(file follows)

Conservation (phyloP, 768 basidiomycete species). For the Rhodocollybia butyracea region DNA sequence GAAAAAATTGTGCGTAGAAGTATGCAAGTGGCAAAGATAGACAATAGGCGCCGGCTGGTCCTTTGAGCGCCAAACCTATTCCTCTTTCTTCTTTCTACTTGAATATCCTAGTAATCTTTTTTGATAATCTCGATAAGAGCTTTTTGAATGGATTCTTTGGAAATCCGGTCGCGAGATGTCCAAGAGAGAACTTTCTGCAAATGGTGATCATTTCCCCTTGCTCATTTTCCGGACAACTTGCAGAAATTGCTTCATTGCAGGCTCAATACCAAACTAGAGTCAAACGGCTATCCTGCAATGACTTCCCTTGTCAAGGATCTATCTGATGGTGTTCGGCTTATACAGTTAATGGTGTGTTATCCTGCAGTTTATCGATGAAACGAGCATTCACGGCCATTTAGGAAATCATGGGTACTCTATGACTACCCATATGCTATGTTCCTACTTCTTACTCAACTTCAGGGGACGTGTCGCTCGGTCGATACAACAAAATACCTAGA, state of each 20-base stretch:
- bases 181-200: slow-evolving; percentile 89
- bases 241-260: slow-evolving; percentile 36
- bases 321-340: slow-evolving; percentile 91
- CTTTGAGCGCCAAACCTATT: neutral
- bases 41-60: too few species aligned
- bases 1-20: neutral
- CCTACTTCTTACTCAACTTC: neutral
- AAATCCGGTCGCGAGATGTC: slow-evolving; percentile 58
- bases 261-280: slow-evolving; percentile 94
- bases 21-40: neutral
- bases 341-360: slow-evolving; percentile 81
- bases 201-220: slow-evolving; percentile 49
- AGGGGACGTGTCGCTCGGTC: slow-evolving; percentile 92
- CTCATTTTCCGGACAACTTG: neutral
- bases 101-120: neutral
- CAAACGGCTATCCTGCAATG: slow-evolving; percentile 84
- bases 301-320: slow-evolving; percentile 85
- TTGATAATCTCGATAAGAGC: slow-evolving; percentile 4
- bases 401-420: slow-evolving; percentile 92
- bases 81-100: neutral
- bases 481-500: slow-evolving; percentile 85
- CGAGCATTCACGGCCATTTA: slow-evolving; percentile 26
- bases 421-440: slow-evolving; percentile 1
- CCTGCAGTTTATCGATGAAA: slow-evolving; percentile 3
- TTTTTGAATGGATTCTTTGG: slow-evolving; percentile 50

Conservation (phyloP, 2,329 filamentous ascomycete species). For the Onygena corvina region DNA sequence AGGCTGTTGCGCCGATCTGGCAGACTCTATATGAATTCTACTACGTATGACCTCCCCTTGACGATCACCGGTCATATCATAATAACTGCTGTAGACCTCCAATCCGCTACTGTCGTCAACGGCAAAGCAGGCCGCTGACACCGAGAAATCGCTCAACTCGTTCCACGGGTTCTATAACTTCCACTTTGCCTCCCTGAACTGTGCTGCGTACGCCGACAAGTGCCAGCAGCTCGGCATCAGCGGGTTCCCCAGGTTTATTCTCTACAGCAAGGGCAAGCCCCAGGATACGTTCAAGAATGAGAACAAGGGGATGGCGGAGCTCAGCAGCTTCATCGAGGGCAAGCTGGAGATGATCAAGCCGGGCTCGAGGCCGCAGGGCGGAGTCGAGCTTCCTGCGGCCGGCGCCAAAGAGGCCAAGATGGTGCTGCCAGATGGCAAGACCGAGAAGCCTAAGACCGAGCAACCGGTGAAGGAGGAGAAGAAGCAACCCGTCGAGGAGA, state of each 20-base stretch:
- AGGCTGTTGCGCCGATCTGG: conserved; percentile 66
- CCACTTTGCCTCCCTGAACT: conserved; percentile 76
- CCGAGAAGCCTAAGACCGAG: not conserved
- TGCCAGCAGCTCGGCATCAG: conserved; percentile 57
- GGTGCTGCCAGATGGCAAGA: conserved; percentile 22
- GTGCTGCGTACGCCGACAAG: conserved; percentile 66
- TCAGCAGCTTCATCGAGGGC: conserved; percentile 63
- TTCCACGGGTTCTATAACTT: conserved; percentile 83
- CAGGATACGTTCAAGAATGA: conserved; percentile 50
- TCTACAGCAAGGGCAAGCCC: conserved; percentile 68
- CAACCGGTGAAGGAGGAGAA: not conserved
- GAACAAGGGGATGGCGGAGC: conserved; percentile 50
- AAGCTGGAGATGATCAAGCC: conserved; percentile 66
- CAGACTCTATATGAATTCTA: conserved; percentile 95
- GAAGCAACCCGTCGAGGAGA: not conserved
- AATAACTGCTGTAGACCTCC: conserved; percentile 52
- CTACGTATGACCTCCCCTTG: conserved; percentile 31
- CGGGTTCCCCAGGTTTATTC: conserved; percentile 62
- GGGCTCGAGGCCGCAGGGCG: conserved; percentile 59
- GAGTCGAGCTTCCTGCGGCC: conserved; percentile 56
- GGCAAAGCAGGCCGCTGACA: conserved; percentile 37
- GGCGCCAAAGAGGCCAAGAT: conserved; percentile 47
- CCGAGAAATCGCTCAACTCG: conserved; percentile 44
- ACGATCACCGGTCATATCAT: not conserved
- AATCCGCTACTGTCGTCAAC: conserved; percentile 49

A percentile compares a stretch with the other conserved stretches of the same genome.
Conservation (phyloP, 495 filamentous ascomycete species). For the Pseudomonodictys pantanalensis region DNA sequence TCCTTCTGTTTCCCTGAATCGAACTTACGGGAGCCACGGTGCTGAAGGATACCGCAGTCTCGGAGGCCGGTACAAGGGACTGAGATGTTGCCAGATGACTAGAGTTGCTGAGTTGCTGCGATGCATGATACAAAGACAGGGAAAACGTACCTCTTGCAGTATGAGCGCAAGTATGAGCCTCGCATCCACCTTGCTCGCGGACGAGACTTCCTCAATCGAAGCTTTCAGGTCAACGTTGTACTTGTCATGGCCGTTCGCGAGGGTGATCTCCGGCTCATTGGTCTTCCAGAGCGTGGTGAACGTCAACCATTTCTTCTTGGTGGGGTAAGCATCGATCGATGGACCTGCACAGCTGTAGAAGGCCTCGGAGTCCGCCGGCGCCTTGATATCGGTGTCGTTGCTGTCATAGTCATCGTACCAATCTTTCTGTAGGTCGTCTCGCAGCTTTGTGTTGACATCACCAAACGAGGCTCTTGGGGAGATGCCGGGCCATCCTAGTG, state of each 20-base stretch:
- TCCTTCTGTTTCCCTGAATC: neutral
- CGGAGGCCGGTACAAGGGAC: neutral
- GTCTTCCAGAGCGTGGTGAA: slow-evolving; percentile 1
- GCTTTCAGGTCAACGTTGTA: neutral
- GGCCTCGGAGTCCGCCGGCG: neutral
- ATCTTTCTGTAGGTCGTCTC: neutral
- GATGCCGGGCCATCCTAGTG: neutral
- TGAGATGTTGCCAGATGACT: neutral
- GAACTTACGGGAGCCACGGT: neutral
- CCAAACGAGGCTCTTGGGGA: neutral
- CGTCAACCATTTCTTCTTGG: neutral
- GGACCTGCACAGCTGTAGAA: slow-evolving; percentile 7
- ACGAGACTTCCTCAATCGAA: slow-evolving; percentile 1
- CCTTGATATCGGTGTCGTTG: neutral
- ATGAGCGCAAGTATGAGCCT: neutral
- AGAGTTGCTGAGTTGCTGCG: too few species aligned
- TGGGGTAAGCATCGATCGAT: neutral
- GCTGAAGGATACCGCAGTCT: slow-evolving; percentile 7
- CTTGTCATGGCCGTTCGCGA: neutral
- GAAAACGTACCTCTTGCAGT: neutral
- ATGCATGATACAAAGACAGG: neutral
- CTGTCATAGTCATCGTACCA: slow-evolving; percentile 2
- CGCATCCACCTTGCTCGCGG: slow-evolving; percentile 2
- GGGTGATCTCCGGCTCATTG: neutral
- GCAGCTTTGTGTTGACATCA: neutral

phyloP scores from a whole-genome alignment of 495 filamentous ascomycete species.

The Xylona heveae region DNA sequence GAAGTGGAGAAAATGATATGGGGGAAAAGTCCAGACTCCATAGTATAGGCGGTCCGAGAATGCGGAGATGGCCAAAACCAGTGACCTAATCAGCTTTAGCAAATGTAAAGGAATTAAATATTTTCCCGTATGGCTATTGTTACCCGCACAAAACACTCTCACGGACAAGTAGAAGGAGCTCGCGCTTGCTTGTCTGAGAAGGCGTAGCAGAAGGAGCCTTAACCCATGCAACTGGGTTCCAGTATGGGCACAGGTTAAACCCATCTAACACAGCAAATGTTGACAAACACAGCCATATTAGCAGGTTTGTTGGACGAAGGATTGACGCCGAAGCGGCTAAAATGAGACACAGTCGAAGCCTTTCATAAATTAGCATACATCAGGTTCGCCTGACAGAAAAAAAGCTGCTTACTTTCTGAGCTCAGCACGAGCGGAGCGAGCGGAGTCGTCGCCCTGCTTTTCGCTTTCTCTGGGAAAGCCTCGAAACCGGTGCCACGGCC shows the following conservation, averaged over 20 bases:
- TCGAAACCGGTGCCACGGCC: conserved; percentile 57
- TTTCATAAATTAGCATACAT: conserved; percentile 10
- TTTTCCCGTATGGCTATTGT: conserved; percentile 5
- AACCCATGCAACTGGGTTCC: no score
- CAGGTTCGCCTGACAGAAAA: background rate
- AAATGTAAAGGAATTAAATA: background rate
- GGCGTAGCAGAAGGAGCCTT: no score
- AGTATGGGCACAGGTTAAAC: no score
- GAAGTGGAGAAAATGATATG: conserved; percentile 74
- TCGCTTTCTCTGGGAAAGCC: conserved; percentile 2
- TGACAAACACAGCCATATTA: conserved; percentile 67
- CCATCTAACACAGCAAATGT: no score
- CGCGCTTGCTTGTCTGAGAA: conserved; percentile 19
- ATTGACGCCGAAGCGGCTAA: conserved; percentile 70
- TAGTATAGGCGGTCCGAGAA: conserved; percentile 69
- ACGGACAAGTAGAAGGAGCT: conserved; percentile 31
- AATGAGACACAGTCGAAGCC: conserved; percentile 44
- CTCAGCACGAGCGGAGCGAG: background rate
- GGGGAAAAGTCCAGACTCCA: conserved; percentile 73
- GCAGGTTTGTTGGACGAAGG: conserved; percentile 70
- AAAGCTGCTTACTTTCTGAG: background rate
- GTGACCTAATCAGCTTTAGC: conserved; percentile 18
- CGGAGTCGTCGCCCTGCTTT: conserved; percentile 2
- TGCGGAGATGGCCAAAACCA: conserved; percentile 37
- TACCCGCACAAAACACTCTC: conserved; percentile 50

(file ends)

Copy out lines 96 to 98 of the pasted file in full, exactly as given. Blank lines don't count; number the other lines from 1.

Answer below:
- TAGTATAGGCGGTCCGAGAA: conserved; percentile 69
- ACGGACAAGTAGAAGGAGCT: conserved; percentile 31
- AATGAGACACAGTCGAAGCC: conserved; percentile 44